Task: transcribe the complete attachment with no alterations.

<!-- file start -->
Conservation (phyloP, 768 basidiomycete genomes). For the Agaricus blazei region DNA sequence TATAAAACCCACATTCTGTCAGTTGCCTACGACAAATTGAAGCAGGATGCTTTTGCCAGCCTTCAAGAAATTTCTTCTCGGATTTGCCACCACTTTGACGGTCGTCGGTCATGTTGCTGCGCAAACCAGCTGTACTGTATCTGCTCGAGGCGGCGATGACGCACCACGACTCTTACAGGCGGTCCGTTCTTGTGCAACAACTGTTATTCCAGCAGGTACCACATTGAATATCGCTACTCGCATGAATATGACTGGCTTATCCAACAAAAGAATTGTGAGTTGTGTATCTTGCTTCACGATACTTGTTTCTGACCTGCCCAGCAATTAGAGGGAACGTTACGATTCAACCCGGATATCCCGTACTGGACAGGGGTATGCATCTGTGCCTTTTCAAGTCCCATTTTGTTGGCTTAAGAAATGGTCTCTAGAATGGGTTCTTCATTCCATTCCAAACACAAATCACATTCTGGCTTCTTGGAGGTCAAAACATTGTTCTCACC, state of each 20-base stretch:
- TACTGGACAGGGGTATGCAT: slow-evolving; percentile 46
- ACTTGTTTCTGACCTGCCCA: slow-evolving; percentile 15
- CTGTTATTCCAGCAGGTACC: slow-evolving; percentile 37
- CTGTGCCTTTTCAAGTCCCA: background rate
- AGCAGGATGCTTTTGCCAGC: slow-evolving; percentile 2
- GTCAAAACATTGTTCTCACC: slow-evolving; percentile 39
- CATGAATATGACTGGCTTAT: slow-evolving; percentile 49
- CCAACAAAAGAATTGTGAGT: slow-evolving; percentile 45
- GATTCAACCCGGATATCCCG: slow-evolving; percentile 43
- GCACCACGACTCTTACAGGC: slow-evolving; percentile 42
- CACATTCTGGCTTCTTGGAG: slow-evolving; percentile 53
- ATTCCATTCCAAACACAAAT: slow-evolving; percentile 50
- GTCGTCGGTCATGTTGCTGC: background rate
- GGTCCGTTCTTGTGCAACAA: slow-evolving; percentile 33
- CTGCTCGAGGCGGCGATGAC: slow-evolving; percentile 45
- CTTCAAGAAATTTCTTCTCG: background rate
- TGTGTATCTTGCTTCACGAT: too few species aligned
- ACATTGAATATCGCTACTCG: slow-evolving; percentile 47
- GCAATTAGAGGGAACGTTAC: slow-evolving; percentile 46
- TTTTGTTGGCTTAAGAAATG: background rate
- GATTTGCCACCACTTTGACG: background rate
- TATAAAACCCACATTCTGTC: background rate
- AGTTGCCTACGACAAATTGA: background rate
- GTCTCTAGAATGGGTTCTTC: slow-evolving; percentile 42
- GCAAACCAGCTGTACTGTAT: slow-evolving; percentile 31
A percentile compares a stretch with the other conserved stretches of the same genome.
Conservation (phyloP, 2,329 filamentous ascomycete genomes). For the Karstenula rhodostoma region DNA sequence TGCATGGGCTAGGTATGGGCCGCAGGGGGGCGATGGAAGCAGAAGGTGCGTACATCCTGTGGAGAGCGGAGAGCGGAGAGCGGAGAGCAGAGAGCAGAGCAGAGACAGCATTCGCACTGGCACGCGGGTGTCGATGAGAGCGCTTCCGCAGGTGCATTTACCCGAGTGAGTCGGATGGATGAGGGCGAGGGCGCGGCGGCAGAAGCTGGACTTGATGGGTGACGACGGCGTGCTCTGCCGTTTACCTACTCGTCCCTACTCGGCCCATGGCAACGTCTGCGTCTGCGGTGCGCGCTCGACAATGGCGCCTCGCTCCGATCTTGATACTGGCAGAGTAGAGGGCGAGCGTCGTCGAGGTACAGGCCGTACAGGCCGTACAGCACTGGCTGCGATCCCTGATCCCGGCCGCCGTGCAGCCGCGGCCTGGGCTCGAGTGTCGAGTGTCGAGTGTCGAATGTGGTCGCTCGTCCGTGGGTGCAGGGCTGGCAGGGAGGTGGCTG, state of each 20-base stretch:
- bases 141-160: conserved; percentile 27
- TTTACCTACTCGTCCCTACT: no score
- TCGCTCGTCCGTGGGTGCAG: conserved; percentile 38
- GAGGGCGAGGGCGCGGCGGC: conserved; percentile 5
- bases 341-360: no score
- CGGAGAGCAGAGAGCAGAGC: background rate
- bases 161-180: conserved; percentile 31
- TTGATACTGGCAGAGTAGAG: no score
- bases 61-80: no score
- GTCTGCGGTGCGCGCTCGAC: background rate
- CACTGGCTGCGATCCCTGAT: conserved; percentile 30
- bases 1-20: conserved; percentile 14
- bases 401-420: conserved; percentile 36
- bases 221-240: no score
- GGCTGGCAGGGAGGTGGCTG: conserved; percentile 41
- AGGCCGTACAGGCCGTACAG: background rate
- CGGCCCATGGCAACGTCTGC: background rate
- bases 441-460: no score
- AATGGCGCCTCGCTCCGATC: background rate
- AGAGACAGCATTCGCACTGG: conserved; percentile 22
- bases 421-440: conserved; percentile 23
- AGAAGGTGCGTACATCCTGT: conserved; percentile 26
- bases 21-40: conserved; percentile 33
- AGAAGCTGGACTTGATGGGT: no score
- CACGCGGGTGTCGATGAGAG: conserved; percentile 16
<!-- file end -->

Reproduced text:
Conservation (phyloP, 768 basidiomycete genomes). For the Agaricus blazei region DNA sequence TATAAAACCCACATTCTGTCAGTTGCCTACGACAAATTGAAGCAGGATGCTTTTGCCAGCCTTCAAGAAATTTCTTCTCGGATTTGCCACCACTTTGACGGTCGTCGGTCATGTTGCTGCGCAAACCAGCTGTACTGTATCTGCTCGAGGCGGCGATGACGCACCACGACTCTTACAGGCGGTCCGTTCTTGTGCAACAACTGTTATTCCAGCAGGTACCACATTGAATATCGCTACTCGCATGAATATGACTGGCTTATCCAACAAAAGAATTGTGAGTTGTGTATCTTGCTTCACGATACTTGTTTCTGACCTGCCCAGCAATTAGAGGGAACGTTACGATTCAACCCGGATATCCCGTACTGGACAGGGGTATGCATCTGTGCCTTTTCAAGTCCCATTTTGTTGGCTTAAGAAATGGTCTCTAGAATGGGTTCTTCATTCCATTCCAAACACAAATCACATTCTGGCTTCTTGGAGGTCAAAACATTGTTCTCACC, state of each 20-base stretch:
- TACTGGACAGGGGTATGCAT: slow-evolving; percentile 46
- ACTTGTTTCTGACCTGCCCA: slow-evolving; percentile 15
- CTGTTATTCCAGCAGGTACC: slow-evolving; percentile 37
- CTGTGCCTTTTCAAGTCCCA: background rate
- AGCAGGATGCTTTTGCCAGC: slow-evolving; percentile 2
- GTCAAAACATTGTTCTCACC: slow-evolving; percentile 39
- CATGAATATGACTGGCTTAT: slow-evolving; percentile 49
- CCAACAAAAGAATTGTGAGT: slow-evolving; percentile 45
- GATTCAACCCGGATATCCCG: slow-evolving; percentile 43
- GCACCACGACTCTTACAGGC: slow-evolving; percentile 42
- CACATTCTGGCTTCTTGGAG: slow-evolving; percentile 53
- ATTCCATTCCAAACACAAAT: slow-evolving; percentile 50
- GTCGTCGGTCATGTTGCTGC: background rate
- GGTCCGTTCTTGTGCAACAA: slow-evolving; percentile 33
- CTGCTCGAGGCGGCGATGAC: slow-evolving; percentile 45
- CTTCAAGAAATTTCTTCTCG: background rate
- TGTGTATCTTGCTTCACGAT: too few species aligned
- ACATTGAATATCGCTACTCG: slow-evolving; percentile 47
- GCAATTAGAGGGAACGTTAC: slow-evolving; percentile 46
- TTTTGTTGGCTTAAGAAATG: background rate
- GATTTGCCACCACTTTGACG: background rate
- TATAAAACCCACATTCTGTC: background rate
- AGTTGCCTACGACAAATTGA: background rate
- GTCTCTAGAATGGGTTCTTC: slow-evolving; percentile 42
- GCAAACCAGCTGTACTGTAT: slow-evolving; percentile 31
A percentile compares a stretch with the other conserved stretches of the same genome.
Conservation (phyloP, 2,329 filamentous ascomycete genomes). For the Karstenula rhodostoma region DNA sequence TGCATGGGCTAGGTATGGGCCGCAGGGGGGCGATGGAAGCAGAAGGTGCGTACATCCTGTGGAGAGCGGAGAGCGGAGAGCGGAGAGCAGAGAGCAGAGCAGAGACAGCATTCGCACTGGCACGCGGGTGTCGATGAGAGCGCTTCCGCAGGTGCATTTACCCGAGTGAGTCGGATGGATGAGGGCGAGGGCGCGGCGGCAGAAGCTGGACTTGATGGGTGACGACGGCGTGCTCTGCCGTTTACCTACTCGTCCCTACTCGGCCCATGGCAACGTCTGCGTCTGCGGTGCGCGCTCGACAATGGCGCCTCGCTCCGATCTTGATACTGGCAGAGTAGAGGGCGAGCGTCGTCGAGGTACAGGCCGTACAGGCCGTACAGCACTGGCTGCGATCCCTGATCCCGGCCGCCGTGCAGCCGCGGCCTGGGCTCGAGTGTCGAGTGTCGAGTGTCGAATGTGGTCGCTCGTCCGTGGGTGCAGGGCTGGCAGGGAGGTGGCTG, state of each 20-base stretch:
- bases 141-160: conserved; percentile 27
- TTTACCTACTCGTCCCTACT: no score
- TCGCTCGTCCGTGGGTGCAG: conserved; percentile 38
- GAGGGCGAGGGCGCGGCGGC: conserved; percentile 5
- bases 341-360: no score
- CGGAGAGCAGAGAGCAGAGC: background rate
- bases 161-180: conserved; percentile 31
- TTGATACTGGCAGAGTAGAG: no score
- bases 61-80: no score
- GTCTGCGGTGCGCGCTCGAC: background rate
- CACTGGCTGCGATCCCTGAT: conserved; percentile 30
- bases 1-20: conserved; percentile 14
- bases 401-420: conserved; percentile 36
- bases 221-240: no score
- GGCTGGCAGGGAGGTGGCTG: conserved; percentile 41
- AGGCCGTACAGGCCGTACAG: background rate
- CGGCCCATGGCAACGTCTGC: background rate
- bases 441-460: no score
- AATGGCGCCTCGCTCCGATC: background rate
- AGAGACAGCATTCGCACTGG: conserved; percentile 22
- bases 421-440: conserved; percentile 23
- AGAAGGTGCGTACATCCTGT: conserved; percentile 26
- bases 21-40: conserved; percentile 33
- AGAAGCTGGACTTGATGGGT: no score
- CACGCGGGTGTCGATGAGAG: conserved; percentile 16